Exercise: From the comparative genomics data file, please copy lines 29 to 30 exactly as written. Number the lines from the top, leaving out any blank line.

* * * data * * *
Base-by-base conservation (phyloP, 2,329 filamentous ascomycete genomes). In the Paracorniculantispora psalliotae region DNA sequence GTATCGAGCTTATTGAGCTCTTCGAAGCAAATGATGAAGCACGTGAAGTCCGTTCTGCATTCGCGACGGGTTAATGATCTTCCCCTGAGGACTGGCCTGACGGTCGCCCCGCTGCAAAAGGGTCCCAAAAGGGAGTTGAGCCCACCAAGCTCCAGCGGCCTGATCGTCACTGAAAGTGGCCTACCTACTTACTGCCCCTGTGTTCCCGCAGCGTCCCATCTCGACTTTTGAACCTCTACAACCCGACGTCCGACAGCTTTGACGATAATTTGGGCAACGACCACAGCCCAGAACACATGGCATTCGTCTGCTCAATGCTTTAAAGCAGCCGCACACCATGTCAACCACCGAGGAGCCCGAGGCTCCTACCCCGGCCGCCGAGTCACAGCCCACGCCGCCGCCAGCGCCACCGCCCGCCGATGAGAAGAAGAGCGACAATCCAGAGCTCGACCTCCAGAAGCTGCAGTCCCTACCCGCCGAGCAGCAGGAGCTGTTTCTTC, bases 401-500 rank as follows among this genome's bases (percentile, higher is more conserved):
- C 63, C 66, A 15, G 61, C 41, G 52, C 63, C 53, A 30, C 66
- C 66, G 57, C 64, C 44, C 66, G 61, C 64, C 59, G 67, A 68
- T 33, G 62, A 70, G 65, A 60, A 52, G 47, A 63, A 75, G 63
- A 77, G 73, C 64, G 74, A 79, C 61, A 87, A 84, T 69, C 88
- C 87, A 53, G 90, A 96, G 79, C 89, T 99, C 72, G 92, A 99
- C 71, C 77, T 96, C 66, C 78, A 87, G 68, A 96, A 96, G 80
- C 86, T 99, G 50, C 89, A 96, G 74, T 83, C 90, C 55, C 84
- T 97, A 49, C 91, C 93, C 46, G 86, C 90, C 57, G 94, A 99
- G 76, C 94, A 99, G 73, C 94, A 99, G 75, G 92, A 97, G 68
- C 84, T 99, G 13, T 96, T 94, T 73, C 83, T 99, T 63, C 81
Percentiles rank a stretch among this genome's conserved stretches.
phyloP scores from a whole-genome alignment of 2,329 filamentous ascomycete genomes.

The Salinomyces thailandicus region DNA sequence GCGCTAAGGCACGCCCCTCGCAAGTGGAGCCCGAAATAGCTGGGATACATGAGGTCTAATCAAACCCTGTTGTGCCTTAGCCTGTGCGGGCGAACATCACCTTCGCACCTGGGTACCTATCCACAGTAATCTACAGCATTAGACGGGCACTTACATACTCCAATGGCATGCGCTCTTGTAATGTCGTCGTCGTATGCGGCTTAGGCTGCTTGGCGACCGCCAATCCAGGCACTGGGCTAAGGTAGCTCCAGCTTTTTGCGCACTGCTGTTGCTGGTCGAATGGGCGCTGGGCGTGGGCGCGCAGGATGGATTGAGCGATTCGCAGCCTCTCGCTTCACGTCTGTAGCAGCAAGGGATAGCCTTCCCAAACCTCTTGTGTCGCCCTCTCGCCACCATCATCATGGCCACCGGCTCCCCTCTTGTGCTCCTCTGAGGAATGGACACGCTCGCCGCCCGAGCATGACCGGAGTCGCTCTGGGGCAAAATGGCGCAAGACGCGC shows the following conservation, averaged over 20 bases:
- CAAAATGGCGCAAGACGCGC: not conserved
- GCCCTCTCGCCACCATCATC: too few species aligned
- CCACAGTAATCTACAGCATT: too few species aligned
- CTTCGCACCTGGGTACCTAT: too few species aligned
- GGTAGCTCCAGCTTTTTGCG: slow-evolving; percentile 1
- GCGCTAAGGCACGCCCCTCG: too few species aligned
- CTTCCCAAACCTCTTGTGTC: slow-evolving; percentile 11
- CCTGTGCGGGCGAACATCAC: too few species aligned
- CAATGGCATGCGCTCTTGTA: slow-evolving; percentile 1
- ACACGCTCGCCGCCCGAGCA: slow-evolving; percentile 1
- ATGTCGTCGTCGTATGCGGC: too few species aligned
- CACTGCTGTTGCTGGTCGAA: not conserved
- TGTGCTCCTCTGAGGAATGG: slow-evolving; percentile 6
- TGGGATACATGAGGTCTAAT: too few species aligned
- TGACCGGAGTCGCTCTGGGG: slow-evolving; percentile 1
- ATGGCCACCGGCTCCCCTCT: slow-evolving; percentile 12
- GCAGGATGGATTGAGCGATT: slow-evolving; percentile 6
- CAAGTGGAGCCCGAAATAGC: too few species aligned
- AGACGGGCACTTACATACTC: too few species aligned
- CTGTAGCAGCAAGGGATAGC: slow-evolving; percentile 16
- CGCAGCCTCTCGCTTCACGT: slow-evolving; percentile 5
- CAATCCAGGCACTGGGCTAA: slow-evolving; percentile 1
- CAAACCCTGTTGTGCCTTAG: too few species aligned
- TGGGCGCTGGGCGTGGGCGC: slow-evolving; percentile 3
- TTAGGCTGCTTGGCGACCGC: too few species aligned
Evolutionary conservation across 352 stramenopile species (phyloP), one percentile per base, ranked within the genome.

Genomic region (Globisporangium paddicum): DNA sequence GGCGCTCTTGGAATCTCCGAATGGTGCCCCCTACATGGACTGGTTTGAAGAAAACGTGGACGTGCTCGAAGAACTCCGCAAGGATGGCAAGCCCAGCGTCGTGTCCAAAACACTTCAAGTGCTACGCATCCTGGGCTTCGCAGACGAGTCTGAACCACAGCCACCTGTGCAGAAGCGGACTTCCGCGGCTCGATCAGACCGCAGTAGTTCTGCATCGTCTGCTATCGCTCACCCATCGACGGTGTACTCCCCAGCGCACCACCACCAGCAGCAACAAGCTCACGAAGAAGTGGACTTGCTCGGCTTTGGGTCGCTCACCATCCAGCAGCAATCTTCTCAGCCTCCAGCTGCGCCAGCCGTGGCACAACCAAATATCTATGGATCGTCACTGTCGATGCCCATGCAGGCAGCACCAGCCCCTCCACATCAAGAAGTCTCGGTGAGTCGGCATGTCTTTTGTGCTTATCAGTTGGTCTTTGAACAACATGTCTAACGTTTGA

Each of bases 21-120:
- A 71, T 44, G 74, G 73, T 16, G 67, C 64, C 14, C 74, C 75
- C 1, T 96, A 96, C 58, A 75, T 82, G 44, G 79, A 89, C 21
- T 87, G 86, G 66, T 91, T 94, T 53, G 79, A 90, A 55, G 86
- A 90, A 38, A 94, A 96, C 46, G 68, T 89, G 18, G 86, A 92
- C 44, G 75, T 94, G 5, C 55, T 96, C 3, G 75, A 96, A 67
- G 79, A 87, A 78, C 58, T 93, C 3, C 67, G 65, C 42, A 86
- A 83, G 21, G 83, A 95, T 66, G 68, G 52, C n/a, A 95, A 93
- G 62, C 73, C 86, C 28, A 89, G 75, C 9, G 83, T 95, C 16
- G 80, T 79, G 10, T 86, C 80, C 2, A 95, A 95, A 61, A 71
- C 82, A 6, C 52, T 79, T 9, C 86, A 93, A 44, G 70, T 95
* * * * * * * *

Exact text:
- TGACCGGAGTCGCTCTGGGG: slow-evolving; percentile 1
- ATGGCCACCGGCTCCCCTCT: slow-evolving; percentile 12